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Comestible Polymeric Coatings

Comestible Polymeric Coatings

Comestible Polymeric Coatings

Will this type of coating work on other metals such as brass or bronze?

RE: Comestible Polymeric Coatings

I'm pretty sure they will work, but why do you need this type of coating?
Food products are generally coated in copper vessels and there is always sticking problem.

You should check with your provider as to the type and are there any coating problems on copper alloys.  
You probably want get a definitive answer as there are too many coating out there.  

RE: Comestible Polymeric Coatings

I have a bunch of questions do you have an email address?

RE: Comestible Polymeric Coatings

Please use this Forum to ask your other questions and you should get more and better answers.   

RE: Comestible Polymeric Coatings

Brass has lead in it.  Would a coating work on a part made of brass to prevent the lead from leaching into water?

RE: Comestible Polymeric Coatings

Brass should have no lead in it.  Brass is an alloy of Copper and Zinc and is use extensively in potable water supplies.

Are you talking about leaded bronze?

RE: Comestible Polymeric Coatings

There is no lead in brass? There is a reason why I am asking the question. In California laws are being passed as we speak to change what  types of materials are used in the Plumbing industry.  

RE: Comestible Polymeric Coatings

Brass is mainly an alloy of Copper and Zinc and should have no lead.  
Brass has been used for potable water for many years and the only complaint is that in some water the fittings will turn green.  This was mitigated by plating with Cadmium, very bad and later Nickel, until the price got too high for normal fittings.
One other problem with Brass you have process called, Dezincification, if used in very pure water.  This is where the Zinc and Copper dissolve  and the Copper plated back on the brass fitting.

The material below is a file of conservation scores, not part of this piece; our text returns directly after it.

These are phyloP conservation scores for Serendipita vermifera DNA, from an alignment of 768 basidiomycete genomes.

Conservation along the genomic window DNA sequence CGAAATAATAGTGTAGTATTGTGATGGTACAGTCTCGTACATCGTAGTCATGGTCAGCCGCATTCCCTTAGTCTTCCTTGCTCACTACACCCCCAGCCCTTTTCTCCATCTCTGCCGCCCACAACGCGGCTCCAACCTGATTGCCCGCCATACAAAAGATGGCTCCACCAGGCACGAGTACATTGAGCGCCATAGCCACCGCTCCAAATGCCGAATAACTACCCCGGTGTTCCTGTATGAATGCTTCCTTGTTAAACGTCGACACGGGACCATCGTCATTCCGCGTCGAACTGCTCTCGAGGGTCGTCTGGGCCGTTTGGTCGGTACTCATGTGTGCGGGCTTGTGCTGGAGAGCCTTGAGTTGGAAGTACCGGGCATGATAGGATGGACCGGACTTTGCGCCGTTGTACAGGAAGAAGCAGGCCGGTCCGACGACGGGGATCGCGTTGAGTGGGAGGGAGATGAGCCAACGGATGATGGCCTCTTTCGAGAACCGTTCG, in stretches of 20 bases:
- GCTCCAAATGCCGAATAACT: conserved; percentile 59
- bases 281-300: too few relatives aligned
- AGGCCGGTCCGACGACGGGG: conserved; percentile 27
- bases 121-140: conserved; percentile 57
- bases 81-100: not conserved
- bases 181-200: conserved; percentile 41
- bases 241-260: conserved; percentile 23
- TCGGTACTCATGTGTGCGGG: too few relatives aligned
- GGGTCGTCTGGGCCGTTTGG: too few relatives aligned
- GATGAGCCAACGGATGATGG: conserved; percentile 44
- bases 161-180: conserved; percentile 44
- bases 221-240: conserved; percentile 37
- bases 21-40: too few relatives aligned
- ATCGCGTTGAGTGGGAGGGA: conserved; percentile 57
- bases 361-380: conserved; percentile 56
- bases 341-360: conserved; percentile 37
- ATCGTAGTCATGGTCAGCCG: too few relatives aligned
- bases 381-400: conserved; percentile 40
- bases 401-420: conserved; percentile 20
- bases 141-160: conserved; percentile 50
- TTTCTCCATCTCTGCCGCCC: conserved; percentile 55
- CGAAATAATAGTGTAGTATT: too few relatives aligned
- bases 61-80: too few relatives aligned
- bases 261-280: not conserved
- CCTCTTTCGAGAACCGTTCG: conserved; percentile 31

What specifically are they trying to prevent with the new laws?

Need a little more detail of why you are worried about Lead?

If you are machining a part you can get a Material Test Report on your starting material that list every metal in the composition.  If the parts already exist there it would be extremely hard to get tracer on the material.

RE: Comestible Polymeric Coatings

Yes you can get almost any Copper Alloy with Lead, but why would you use it?

I should have made it little clearer when it comes to brasses for potable water service.  The brasses used have only tramp amounts of Lead, 0.05% for a lot is the max Lead allowed.  

I worked for foundry that produced brasses for potable water service and in the three years that I worked there Lead was reported undetectable using the chemistry of the day.  When the company later got an emission spectrophotometer the amount of lead found was < 5 parts per million.

Do you have the permissible limit for Lead per the new standard?


RE: Comestible Polymeric Coatings

Good grief, what did they use & where did it come from?

"The problem eventually was traced to a source in the building's piping system upstream of the water fountains. The cause was a particular type of ball valve and the problem disappeared when the valves were removed. The valves were later found to have as much as 18 percent lead by weight on the inner surfaces contacting the drinking water. Later testing proved the valves would leach lead at levels high above the EPA standard for months."

Even free cutting leaded brasses don't have anywhere near that much lead.

RE: Comestible Polymeric Coatings

No now between 2 and 5 percent which is still to much. So will this coating work?

RE: Comestible Polymeric Coatings

I think they can be applied but that does not mean they will "work".  If you are thinking about using them in valve bodies I expect they would wear through in short order, exposing the base metal.  Screw threads might last the first use but then it would be destroyed if the fitting were reused.  I think something like electroless nickel plating would be better.

There are lots of brass alloys without lead, wouldn't it be simpler to use them?  They won't machine as easily as leaded brass but they still are not hard to machine.

RE: Comestible Polymeric Coatings

I don't know about how much lead will be allowed in brass, but with ceramics, lead anywhere is counted. The slip that an article is poured with can have no or extremely low levels of Lead.  The glazes or any paint sor such article can have none.
I suspect that the new law will apply to the base metal and will not be mitigated by any coating.  As stated above at one time we plated a lot of fittings with Cadmium for aesthetic purposes.  During the same period all galvanized fittings and pipe contained appreciable amounts of lead.
The intent of the law is to prevent ingestion of Lead in any form and I don't think anyone will appreciate any attempt to cover up a leas containing material.  I would definitely get a understanding of what the new law allows and until it's clear use a lead free brass, as suggested above.   

RE: Comestible Polymeric Coatings

When trying to keep the manufacturing in the united states every second of cycle time counts. And cycle times go through the roof in no lead/low lead brass especially in I.D. Work.

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